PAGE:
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There has been non-stop activity across the Albanese Government following the October budget. It is hard to believe that it was only one month ago.

Foreign policy wins have been secured, with the Prime Minister meeting with President Xi at the G20 Summit, addressing the APEC plenary session and Australia being well received at the COP27 conference.

Challenges remain however, with the Government intent on securing important legislative wins before the Christmas break. The National Anti-Corruption Commission will be passed with bipartisan support and allows the Government to mark another election commitment delivered.

The other major piece of legislation, the Secure Jobs, Better Pay Bill however has become the centre of intense political and policy debate. The goodwill shown in early September at the Jobs and Skills summit has given way to fierce debate about multi-employer bargaining and whether this bill symbolises progress or a retreat to the past. The introduction of the bill four weeks ago and the rushed nature of the committee process has drawn the ire of crossbench Senators and key stakeholders and likely increased the concessions that the Government will agree to.

Our view is that this bill will be passed in the coming days. Minister Tony Burke continues his negotiations and the Senate agreeing to extended sitting days is a sure sign that a deal will be struck. Our discussions in Canberra have picked up a high degree of confidence in Government to get this done and they are not dissuaded by the media commentary and political attacks. However, this same bill has also formed a rallying point for the Coalition, and it feels like the new Opposition have found their feet.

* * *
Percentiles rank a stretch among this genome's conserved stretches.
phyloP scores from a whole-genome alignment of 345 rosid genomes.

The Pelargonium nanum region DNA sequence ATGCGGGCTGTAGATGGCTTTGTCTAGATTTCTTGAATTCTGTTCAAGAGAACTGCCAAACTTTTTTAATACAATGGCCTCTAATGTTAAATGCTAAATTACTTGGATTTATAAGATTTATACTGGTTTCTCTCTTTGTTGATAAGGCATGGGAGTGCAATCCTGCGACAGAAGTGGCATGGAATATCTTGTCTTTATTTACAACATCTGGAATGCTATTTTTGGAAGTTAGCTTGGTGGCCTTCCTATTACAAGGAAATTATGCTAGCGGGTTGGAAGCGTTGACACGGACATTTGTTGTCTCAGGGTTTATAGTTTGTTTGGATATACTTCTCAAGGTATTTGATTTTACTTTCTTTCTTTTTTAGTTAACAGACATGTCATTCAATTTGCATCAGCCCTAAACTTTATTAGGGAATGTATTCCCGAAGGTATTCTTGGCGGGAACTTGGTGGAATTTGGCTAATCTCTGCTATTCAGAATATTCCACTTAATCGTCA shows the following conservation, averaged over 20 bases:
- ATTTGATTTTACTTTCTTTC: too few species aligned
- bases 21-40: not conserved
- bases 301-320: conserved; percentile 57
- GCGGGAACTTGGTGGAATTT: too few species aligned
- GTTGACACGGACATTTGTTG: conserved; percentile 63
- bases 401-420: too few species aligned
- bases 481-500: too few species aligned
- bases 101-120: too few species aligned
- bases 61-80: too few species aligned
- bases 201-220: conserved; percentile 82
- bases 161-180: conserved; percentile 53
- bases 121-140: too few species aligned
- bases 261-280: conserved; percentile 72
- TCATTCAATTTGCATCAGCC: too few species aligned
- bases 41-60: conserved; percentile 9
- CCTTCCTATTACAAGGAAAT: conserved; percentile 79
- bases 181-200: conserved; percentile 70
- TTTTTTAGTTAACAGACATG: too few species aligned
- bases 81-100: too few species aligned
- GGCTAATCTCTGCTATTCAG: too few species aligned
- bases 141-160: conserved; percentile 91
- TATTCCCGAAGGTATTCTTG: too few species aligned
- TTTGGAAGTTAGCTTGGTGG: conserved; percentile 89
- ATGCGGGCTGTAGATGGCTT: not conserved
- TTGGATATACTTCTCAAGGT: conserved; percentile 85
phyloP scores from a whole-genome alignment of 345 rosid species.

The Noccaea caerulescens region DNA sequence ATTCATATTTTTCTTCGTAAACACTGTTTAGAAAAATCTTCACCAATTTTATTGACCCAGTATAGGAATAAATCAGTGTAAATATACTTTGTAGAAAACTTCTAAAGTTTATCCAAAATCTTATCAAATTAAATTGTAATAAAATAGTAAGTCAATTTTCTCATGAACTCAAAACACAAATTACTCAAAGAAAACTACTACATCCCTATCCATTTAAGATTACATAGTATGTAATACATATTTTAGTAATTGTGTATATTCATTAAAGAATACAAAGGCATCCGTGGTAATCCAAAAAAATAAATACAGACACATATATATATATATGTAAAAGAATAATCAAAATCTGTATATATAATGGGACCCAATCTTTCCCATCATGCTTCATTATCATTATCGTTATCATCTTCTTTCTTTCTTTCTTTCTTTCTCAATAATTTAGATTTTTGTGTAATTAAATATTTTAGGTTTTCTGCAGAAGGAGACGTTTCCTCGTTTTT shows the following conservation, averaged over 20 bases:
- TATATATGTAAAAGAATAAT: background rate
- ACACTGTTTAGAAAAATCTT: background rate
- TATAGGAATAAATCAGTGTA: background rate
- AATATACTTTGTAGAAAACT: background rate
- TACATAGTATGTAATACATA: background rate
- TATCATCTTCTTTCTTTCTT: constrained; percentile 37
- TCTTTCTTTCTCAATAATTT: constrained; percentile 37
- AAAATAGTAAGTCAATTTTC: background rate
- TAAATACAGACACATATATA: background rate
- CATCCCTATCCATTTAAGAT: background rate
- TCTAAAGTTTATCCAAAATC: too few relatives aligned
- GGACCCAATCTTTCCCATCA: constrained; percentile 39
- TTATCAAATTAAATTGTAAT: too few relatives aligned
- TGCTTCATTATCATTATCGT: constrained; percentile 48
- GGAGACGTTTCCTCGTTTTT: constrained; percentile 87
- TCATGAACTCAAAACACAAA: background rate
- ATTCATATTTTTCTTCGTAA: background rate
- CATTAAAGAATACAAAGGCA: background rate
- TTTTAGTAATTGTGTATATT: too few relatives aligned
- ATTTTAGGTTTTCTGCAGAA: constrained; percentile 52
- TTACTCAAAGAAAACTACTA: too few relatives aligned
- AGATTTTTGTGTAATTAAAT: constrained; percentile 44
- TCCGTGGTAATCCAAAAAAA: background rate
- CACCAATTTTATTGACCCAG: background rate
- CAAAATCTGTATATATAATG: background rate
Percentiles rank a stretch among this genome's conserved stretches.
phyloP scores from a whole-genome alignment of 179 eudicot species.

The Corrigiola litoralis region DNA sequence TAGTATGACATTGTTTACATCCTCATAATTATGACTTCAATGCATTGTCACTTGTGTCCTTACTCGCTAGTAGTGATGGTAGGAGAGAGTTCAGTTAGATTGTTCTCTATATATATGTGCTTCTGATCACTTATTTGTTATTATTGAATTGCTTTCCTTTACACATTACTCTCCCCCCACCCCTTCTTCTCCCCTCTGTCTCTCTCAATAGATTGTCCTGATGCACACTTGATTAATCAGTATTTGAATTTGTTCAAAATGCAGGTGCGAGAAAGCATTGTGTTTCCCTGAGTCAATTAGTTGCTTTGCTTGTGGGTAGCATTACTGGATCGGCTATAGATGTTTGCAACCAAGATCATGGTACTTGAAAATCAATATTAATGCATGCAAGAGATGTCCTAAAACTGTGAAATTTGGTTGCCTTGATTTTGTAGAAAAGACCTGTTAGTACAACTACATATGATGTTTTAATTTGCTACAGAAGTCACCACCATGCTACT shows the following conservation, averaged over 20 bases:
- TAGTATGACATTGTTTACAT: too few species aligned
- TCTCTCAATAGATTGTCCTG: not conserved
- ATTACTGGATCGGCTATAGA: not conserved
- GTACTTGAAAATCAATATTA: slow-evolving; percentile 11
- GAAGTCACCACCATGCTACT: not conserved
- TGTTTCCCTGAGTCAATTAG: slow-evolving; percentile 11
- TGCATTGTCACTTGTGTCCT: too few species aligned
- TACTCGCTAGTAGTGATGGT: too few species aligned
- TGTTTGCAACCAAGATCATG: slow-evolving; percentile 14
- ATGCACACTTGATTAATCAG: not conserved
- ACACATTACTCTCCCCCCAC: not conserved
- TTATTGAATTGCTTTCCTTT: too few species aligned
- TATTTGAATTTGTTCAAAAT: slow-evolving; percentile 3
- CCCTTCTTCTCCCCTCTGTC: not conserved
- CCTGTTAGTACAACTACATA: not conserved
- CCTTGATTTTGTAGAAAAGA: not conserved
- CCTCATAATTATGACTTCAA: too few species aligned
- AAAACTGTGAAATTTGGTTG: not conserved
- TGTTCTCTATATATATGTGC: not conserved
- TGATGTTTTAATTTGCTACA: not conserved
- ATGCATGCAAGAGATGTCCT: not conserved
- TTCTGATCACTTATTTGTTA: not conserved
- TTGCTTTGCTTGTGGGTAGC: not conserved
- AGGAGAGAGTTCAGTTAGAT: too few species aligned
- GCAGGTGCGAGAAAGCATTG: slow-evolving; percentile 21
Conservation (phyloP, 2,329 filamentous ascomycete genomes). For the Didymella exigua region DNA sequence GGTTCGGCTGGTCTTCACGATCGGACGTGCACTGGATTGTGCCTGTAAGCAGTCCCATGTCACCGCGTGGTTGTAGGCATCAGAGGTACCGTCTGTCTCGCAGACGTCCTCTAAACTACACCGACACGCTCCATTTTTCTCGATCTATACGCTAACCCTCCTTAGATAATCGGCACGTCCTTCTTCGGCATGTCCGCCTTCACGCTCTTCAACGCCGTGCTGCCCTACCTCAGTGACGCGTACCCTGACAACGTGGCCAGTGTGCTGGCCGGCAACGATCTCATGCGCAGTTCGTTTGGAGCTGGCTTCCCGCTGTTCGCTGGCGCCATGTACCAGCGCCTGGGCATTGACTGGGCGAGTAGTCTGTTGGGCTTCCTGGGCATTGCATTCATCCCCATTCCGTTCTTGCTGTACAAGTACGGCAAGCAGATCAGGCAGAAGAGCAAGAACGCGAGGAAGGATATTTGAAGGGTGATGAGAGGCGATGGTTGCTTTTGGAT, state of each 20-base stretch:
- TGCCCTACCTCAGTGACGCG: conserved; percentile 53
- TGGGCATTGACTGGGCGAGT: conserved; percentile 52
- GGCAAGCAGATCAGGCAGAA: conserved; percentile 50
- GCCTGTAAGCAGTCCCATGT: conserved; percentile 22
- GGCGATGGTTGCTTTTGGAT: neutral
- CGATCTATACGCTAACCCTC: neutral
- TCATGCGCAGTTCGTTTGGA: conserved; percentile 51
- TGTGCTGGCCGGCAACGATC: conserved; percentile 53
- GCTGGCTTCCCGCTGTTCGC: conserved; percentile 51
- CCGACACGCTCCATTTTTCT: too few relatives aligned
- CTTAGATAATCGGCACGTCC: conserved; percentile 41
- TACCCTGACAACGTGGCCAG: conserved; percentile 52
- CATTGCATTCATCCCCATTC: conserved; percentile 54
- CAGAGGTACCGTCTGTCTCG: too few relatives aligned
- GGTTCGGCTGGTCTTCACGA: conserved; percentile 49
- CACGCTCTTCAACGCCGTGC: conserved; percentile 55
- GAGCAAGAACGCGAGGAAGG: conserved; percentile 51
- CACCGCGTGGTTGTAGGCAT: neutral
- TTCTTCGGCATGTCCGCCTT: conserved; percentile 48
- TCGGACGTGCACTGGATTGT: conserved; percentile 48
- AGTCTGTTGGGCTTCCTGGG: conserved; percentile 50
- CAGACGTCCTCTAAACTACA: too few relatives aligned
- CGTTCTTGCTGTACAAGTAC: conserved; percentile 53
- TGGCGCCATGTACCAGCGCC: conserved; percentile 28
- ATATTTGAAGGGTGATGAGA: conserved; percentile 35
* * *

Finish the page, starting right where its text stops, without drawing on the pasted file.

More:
The other major domestic issue is energy pricing. The gas industry awaits the Treasurer announcing the Government’s market intervention in the days and weeks ahead. The credibility of the decision was strengthened when Treasury Secretary Steven Kennedy indicated his support for action during Senate Estimates. The Opposition added political pressure during this time of uncertainty and emphasised the need to bring on more supply in the long term. Our view is that this decision will be a pivotal point where debate will clearly shift from the legacy of the previous Government to holding the new Government accountable for energy pricing and maintaining Australia’s investment attractiveness.

As 2022 draws to a close, the Government will be heartened by its successful transition into Government and its delivery of key election commitments around climate change, an anti-corruption commission, aged care, and childcare without any major scandals. The Opposition have rallied around industrial relations and energy prices and will end the year in better shape than it might have otherwise expected.

2023 will see other policy areas come to the foreground. We will likely see natural disasters continue to be a feature of public commentary over the summer, a tough budget will be handed down in May and the Government will need to make hard decisions, and take accountability for, fixing the primary care health system and the delivery of major defence and infrastructure projects.

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